Music piracy never died. The opposite is in fact happening, as earlier this year the group MUSO reported that music piracy increased year-over-year
. Yet there are stories that say how streaming music and the availability of services like Spotify, YouTube, and Apple Music are killed the need for piracy
. Notsomuch. These platforms are indeed successful and are pushing people towards paying for music but they alone are not causing music piracy to decline.
This week I wanted to skirt around the topic of piracy is because I think it offers a glimpse into what will be future concerns about the health of music streaming, once these services start to reach peak users in large markets like the United States. The other reason is that conversations around piracy remain interesting to me, because it re-frames an issue of record label greed against the consumers. That people soured on the record industry in the late 90s and early 2000s in retrospect makes perfect sense as its hard to have a billion dollar industry sue and attempt to take down its customers ever be seen in a positive light.
Yet, what exactly does piracy mean in 2018? That’s kind of the fun part of internet piracy in 2018, where at one point it meant sites like Napster, BitTorrent, or an endless number of file-sharing sites. Right now one of the biggest ways of music piracy builds directly on top of legal streaming services. YouTube and SoundCloud rippers are highly popular ways of getting access to music, because one can just plop a link to get back an MP3 that is now theirs, can’t be tracked, and can proliferate in endless ways. I mention that it can’t be tracked, because of the awkward trade-offs the music industry made in surveillance music streaming is that the value of a listener is either through direct subscription payment or through tracking every song stream and using that contextual data to sell advertisements. This in turn makes an MP3 a direct challenge to this particular model.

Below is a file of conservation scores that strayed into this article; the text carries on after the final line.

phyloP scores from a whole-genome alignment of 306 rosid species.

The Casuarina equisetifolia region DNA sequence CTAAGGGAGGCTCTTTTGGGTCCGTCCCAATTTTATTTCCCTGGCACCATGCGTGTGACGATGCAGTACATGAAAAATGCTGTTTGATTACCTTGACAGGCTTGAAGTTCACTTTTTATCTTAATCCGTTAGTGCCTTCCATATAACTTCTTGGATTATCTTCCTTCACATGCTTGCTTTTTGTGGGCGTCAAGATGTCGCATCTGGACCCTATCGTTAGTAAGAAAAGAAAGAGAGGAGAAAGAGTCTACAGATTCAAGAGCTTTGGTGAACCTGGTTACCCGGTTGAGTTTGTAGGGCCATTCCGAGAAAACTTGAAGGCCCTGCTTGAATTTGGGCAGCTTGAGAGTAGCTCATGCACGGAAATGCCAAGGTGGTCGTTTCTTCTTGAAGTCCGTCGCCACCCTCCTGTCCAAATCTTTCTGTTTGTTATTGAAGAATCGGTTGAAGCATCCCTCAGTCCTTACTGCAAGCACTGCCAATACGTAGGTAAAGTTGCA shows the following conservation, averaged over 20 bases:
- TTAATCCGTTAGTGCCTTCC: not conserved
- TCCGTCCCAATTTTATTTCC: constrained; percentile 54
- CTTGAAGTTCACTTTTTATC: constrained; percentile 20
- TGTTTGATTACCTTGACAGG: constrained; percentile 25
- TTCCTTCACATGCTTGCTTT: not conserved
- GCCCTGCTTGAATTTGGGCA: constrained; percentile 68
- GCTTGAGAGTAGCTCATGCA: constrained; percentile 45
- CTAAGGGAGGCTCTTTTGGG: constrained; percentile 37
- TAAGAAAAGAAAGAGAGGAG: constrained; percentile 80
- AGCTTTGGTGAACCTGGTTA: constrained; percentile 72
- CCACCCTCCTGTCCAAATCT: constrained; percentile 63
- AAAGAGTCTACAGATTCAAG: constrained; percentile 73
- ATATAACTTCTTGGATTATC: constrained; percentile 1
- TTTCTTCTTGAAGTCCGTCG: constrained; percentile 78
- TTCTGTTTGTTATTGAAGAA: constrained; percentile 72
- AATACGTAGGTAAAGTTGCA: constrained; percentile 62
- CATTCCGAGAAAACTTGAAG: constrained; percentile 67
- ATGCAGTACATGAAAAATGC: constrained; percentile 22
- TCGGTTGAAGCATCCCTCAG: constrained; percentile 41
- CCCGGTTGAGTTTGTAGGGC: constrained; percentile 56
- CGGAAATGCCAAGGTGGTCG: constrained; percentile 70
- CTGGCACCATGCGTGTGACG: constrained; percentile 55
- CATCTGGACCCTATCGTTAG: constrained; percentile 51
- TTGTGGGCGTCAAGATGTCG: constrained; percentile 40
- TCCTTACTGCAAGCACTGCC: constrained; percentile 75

Earlier this year the Bronx rapper A Boogie Wit Da Hoodie put out a number of songs on SoundCloud. They weren’t released anywhere else, though obviously one could find them on YouTube, and I decided I didn’t want to chance he just one day pulls them from the service and went to a SoundCloud ripper to make copies. A few of these tracks are my most listened to music of the year but there is no way SoundCloud or Atlantic Records, A Boogie’s label, would know that.
Where in the early 2000s record labels and artists could make an impassioned plea for music fans to not simply avoid putting money in the pockets of their favorite artists by not buying a CD. That doesn’t quite hold up as well in 2018. Artists constantly complain about just how little money they make from music streaming and the fact is a fan the connection between my money and the artist is painfully abstract. Either my subscription payment is going to Spotify, placed into a giant bucket, and then a little bit is given to my favorite act. The other option is that Spotify, YouTube, or whoever is using all of the data they have on me to better target ads that hopefully will appear with my favorite artist’s content and they may receive some small cut of that money. The two options show just how abstracted the fan to artist relationship is in 2018.